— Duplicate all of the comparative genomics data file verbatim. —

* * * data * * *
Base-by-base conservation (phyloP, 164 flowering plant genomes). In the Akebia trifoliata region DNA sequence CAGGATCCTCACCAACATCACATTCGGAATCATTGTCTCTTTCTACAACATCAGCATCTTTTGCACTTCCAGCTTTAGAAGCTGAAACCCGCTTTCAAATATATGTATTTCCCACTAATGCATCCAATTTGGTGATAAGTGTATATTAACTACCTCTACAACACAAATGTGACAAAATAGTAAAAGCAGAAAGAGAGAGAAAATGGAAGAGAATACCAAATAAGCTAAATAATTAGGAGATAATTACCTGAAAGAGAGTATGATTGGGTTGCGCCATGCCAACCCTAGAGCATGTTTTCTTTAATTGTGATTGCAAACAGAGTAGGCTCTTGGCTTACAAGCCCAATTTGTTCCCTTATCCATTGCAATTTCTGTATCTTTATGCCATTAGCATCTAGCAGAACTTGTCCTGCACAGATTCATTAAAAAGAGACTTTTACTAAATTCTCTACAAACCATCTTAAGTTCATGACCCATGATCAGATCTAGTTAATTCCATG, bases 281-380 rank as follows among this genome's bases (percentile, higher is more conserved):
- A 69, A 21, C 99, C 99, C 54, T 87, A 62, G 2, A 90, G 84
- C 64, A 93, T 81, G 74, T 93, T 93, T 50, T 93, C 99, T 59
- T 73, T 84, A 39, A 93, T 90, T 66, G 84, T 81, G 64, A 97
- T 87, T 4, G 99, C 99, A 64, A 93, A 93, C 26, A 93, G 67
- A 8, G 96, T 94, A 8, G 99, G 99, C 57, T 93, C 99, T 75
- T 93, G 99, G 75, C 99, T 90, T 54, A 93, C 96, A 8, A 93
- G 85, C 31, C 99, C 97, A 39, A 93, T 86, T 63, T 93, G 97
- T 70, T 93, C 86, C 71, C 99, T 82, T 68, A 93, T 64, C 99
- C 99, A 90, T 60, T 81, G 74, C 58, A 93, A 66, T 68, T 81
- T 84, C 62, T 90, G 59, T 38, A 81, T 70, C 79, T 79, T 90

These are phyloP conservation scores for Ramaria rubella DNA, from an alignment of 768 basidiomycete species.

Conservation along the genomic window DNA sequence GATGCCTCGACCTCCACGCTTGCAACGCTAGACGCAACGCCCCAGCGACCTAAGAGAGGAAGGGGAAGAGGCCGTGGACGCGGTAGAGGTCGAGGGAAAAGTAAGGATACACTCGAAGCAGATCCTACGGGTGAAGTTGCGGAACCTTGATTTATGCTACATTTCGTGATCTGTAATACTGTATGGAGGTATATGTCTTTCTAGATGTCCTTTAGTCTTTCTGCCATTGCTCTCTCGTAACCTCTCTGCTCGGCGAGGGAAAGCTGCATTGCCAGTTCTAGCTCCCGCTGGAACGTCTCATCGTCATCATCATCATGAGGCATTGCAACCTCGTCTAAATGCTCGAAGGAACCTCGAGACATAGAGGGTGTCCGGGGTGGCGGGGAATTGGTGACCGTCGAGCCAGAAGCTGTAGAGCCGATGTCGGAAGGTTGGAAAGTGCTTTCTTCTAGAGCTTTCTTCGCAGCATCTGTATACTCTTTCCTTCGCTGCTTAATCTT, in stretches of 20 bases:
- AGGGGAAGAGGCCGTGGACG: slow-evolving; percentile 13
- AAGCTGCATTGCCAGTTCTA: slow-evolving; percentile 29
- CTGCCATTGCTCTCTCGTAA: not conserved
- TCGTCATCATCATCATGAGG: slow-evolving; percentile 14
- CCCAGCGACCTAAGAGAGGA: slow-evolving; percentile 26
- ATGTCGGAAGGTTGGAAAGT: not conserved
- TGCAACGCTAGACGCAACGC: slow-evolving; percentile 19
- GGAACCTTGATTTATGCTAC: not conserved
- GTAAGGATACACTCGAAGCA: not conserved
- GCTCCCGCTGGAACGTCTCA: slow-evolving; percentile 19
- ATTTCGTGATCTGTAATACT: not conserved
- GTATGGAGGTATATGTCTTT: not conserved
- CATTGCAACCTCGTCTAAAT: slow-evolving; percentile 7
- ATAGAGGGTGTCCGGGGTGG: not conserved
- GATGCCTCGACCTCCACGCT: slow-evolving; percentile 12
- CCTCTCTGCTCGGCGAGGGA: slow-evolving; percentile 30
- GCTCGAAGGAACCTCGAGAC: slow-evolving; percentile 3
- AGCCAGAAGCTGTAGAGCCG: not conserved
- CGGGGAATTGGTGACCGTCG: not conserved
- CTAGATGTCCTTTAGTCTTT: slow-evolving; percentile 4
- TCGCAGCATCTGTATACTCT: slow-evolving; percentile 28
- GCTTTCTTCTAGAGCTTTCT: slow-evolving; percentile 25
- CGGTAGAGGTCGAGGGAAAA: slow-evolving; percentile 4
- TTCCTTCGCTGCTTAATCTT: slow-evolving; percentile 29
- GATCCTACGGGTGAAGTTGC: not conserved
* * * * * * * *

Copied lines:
Base-by-base conservation (phyloP, 164 flowering plant genomes). In the Akebia trifoliata region DNA sequence CAGGATCCTCACCAACATCACATTCGGAATCATTGTCTCTTTCTACAACATCAGCATCTTTTGCACTTCCAGCTTTAGAAGCTGAAACCCGCTTTCAAATATATGTATTTCCCACTAATGCATCCAATTTGGTGATAAGTGTATATTAACTACCTCTACAACACAAATGTGACAAAATAGTAAAAGCAGAAAGAGAGAGAAAATGGAAGAGAATACCAAATAAGCTAAATAATTAGGAGATAATTACCTGAAAGAGAGTATGATTGGGTTGCGCCATGCCAACCCTAGAGCATGTTTTCTTTAATTGTGATTGCAAACAGAGTAGGCTCTTGGCTTACAAGCCCAATTTGTTCCCTTATCCATTGCAATTTCTGTATCTTTATGCCATTAGCATCTAGCAGAACTTGTCCTGCACAGATTCATTAAAAAGAGACTTTTACTAAATTCTCTACAAACCATCTTAAGTTCATGACCCATGATCAGATCTAGTTAATTCCATG, bases 281-380 rank as follows among this genome's bases (percentile, higher is more conserved):
- A 69, A 21, C 99, C 99, C 54, T 87, A 62, G 2, A 90, G 84
- C 64, A 93, T 81, G 74, T 93, T 93, T 50, T 93, C 99, T 59
- T 73, T 84, A 39, A 93, T 90, T 66, G 84, T 81, G 64, A 97
- T 87, T 4, G 99, C 99, A 64, A 93, A 93, C 26, A 93, G 67
- A 8, G 96, T 94, A 8, G 99, G 99, C 57, T 93, C 99, T 75
- T 93, G 99, G 75, C 99, T 90, T 54, A 93, C 96, A 8, A 93
- G 85, C 31, C 99, C 97, A 39, A 93, T 86, T 63, T 93, G 97
- T 70, T 93, C 86, C 71, C 99, T 82, T 68, A 93, T 64, C 99
- C 99, A 90, T 60, T 81, G 74, C 58, A 93, A 66, T 68, T 81
- T 84, C 62, T 90, G 59, T 38, A 81, T 70, C 79, T 79, T 90

These are phyloP conservation scores for Ramaria rubella DNA, from an alignment of 768 basidiomycete species.

Conservation along the genomic window DNA sequence GATGCCTCGACCTCCACGCTTGCAACGCTAGACGCAACGCCCCAGCGACCTAAGAGAGGAAGGGGAAGAGGCCGTGGACGCGGTAGAGGTCGAGGGAAAAGTAAGGATACACTCGAAGCAGATCCTACGGGTGAAGTTGCGGAACCTTGATTTATGCTACATTTCGTGATCTGTAATACTGTATGGAGGTATATGTCTTTCTAGATGTCCTTTAGTCTTTCTGCCATTGCTCTCTCGTAACCTCTCTGCTCGGCGAGGGAAAGCTGCATTGCCAGTTCTAGCTCCCGCTGGAACGTCTCATCGTCATCATCATCATGAGGCATTGCAACCTCGTCTAAATGCTCGAAGGAACCTCGAGACATAGAGGGTGTCCGGGGTGGCGGGGAATTGGTGACCGTCGAGCCAGAAGCTGTAGAGCCGATGTCGGAAGGTTGGAAAGTGCTTTCTTCTAGAGCTTTCTTCGCAGCATCTGTATACTCTTTCCTTCGCTGCTTAATCTT, in stretches of 20 bases:
- AGGGGAAGAGGCCGTGGACG: slow-evolving; percentile 13
- AAGCTGCATTGCCAGTTCTA: slow-evolving; percentile 29
- CTGCCATTGCTCTCTCGTAA: not conserved
- TCGTCATCATCATCATGAGG: slow-evolving; percentile 14
- CCCAGCGACCTAAGAGAGGA: slow-evolving; percentile 26
- ATGTCGGAAGGTTGGAAAGT: not conserved
- TGCAACGCTAGACGCAACGC: slow-evolving; percentile 19
- GGAACCTTGATTTATGCTAC: not conserved
- GTAAGGATACACTCGAAGCA: not conserved
- GCTCCCGCTGGAACGTCTCA: slow-evolving; percentile 19
- ATTTCGTGATCTGTAATACT: not conserved
- GTATGGAGGTATATGTCTTT: not conserved
- CATTGCAACCTCGTCTAAAT: slow-evolving; percentile 7
- ATAGAGGGTGTCCGGGGTGG: not conserved
- GATGCCTCGACCTCCACGCT: slow-evolving; percentile 12
- CCTCTCTGCTCGGCGAGGGA: slow-evolving; percentile 30
- GCTCGAAGGAACCTCGAGAC: slow-evolving; percentile 3
- AGCCAGAAGCTGTAGAGCCG: not conserved
- CGGGGAATTGGTGACCGTCG: not conserved
- CTAGATGTCCTTTAGTCTTT: slow-evolving; percentile 4
- TCGCAGCATCTGTATACTCT: slow-evolving; percentile 28
- GCTTTCTTCTAGAGCTTTCT: slow-evolving; percentile 25
- CGGTAGAGGTCGAGGGAAAA: slow-evolving; percentile 4
- TTCCTTCGCTGCTTAATCTT: slow-evolving; percentile 29
- GATCCTACGGGTGAAGTTGC: not conserved